2017 Portrait Recap

In February of this year, 2017, I set a little goal for myself to shoot more portraits. Friends, bands, strangers, whoever. I'd been looking hard at Irving Penn (some of his work had been up at Lesley College, in Somerville, Mass), Richard Avedon, and Diane Arbus.

Penn and Avedon's highly considered, slow, meticulously crafted portraits have always resonated with me. The attention to light, pose, and care in how the subject allowed themselves to be portrayed is incredible. Equally incredible though is Diane Arbus' character studies of folks from far outside the norm of society. Her photos have immediacy and drive, like she couldn't be bothered to deal with intricate studio fussiness, so she threw a flash on her camera and went out searching for interesting faces.

My goal was to just focus on making portraits, in either approach, and figure out the best way to shoot either with as small a set up as possible. This ranged from finding white walls to serve as blown out backgrounds, taping white paper up in open shadow, to shooting outside of clubs with a small light kit.

It's been a fun year, with some pauses for travel and commisions during the summer. But after this past weekend, where I taped up some paper outside of the America's Hardcore Fest matinee show, I think it's time to collect everything for a look and to serve as a jumping off point for more work next year.

For technical freaks, these were shot on the following: Hasselblad 503cx, Mamiya C330, and a Toyo-View 4x5, all on HP5 and all souped in Xtol.

Herritage Flowers

A few weeks ago I spent a cool and misty morning out with my friends Dre and Sarah lending a hand, or getting in the way, at a plot of land just north of Boston. Here Sarah tends to several rows of a larger urban farming project dedicated to her passion for growing flowers and floral arrangement. Sarah and Dre prepared the garden for the coming season and began the process of planting seedlings while wild turkeys looked on and cool spring morning gave way to a balmy early summer afternoon.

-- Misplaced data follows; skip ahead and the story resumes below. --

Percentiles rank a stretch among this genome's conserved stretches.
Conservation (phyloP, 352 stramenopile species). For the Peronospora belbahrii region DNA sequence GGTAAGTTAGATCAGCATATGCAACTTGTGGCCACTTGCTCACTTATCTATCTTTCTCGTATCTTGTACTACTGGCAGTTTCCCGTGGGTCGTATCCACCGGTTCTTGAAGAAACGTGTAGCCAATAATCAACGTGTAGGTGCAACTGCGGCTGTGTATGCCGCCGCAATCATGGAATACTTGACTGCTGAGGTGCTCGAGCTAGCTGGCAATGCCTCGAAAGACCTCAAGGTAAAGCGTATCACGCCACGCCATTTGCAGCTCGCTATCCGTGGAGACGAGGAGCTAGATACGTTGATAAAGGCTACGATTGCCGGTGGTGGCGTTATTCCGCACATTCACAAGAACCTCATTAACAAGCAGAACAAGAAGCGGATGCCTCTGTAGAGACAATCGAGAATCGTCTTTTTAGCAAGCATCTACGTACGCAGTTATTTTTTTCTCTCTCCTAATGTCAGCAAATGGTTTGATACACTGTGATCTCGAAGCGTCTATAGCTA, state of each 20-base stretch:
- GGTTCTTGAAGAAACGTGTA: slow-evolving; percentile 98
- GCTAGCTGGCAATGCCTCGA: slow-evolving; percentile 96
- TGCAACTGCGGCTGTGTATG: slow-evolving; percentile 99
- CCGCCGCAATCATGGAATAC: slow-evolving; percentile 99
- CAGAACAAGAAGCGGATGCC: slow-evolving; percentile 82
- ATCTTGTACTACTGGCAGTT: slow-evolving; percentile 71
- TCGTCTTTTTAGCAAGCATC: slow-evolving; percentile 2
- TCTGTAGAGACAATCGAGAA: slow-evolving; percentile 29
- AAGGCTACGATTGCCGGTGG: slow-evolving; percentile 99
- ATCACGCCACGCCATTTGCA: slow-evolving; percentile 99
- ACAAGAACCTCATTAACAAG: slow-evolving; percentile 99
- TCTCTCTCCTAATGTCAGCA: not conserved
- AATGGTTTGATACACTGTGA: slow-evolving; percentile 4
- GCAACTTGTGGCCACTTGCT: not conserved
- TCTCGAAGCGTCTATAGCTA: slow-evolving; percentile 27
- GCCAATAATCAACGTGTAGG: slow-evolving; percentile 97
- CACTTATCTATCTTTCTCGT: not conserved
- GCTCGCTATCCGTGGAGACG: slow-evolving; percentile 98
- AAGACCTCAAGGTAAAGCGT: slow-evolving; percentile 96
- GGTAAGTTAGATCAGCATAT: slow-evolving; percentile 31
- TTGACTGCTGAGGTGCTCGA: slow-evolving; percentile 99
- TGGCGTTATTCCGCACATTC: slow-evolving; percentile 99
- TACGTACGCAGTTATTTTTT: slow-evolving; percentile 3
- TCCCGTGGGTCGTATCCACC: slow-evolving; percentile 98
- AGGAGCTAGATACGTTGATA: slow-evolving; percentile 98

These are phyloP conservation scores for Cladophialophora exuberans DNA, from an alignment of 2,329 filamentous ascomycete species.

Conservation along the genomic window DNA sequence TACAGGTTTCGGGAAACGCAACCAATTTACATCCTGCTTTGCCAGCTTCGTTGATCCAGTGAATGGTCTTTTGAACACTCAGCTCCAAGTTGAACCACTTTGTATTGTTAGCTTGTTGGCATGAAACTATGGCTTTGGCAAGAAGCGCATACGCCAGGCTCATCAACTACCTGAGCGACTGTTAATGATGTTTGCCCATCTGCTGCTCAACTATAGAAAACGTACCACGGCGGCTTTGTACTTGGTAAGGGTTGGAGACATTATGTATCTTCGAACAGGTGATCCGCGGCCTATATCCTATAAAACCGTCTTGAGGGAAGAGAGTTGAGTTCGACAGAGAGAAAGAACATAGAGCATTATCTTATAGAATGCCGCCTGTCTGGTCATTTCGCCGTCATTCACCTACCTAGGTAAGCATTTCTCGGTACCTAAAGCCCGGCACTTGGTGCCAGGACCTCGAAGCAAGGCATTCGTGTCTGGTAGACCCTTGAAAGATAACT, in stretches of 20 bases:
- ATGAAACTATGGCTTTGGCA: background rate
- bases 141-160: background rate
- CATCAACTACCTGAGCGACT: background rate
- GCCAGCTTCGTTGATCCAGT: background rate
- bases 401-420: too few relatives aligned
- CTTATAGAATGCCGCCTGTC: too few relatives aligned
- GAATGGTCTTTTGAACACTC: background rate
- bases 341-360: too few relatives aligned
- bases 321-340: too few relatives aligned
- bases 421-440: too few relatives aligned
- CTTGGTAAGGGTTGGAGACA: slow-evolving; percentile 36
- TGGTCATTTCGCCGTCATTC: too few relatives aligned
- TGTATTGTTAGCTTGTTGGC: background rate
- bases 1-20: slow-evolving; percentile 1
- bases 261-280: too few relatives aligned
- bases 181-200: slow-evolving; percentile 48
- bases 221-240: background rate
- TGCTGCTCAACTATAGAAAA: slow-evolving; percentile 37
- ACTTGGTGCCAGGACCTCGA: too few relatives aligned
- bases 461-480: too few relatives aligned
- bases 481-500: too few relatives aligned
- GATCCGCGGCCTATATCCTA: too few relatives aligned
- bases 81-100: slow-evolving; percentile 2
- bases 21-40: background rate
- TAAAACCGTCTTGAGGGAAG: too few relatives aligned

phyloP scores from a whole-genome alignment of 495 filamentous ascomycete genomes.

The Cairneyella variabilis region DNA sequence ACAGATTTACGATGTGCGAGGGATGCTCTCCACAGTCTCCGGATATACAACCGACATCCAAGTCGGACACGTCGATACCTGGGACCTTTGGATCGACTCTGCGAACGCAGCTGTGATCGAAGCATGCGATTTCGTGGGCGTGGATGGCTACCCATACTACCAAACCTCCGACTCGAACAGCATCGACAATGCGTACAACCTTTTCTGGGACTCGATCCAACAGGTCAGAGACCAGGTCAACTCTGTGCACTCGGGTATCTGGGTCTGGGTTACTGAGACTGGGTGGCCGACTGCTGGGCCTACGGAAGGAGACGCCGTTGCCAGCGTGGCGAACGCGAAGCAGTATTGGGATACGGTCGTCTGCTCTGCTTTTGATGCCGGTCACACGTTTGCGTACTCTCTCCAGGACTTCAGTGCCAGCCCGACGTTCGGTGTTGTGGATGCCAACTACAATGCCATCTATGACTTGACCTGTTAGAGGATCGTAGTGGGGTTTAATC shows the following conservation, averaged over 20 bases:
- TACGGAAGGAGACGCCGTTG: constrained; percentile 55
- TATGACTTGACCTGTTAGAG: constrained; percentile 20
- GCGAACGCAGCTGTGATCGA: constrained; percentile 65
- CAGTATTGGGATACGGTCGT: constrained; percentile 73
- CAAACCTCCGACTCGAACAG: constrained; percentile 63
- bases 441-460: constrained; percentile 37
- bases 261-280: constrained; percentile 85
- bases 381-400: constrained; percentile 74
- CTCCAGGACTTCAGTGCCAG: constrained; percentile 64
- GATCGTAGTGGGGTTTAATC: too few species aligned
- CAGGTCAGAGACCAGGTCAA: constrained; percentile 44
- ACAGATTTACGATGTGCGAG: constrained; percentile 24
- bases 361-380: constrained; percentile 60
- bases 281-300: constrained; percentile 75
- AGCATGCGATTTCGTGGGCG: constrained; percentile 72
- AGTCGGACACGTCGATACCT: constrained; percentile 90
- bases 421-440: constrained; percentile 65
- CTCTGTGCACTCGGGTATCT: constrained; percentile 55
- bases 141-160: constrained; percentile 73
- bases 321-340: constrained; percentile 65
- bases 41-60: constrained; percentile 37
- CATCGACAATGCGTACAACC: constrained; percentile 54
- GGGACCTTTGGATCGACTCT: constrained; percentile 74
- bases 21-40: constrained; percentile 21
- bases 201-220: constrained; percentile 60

Emma and George for Ashely Rose Couture

Emma Ruth Rundle and George Clarke of Deafhaven took time out of their busy touring schedule during their stop in Boston to work with Ashely Rose Couture on a super fast, down the wire, shoot. Featuring some newer pieces from Ashley, make up by Paula Pedrosa, and jewelry pieces by Burial Ground, we shot in the upper balcony area of the Paradise, a long standing Boston rock club. 

I've been shooting Deafheaven's and Emma's show for years, so it was a fun change of pace and challenge to create much more structured portraits to feature both the intricate clothing and jewelry and their striking personas. 

Boston Women's March for America

175,000 people gathered on the Boston Common, Saturday, January 21st. Standing, marching, and organizing together in a sea of people; they came to protest not only the newly elected Donald Trump, but also the fact that it's 2017 and women across the nation and planet are still faced with a daily battle for their rights, equality, safety, and autonomy.

Shooting with Ashley Rose Couture

Last week I shot some with the awesome Ashley Rose Couture. Michelle Dugan modeled two of Ashley's creations and her makeup was done by Denekia McCoy-Scarbrough.

Ashley's haunting designs can be seen in the pages of Vogue and Juxtapoz magazine. 

Check them out:

https://www.facebook.com/AshleyRoseCouture/

https://www.facebook.com/heartbeasts

https://ascenddescendhc.bandcamp.com/releases

https://www.facebook.com/makeupbydenekiacarmel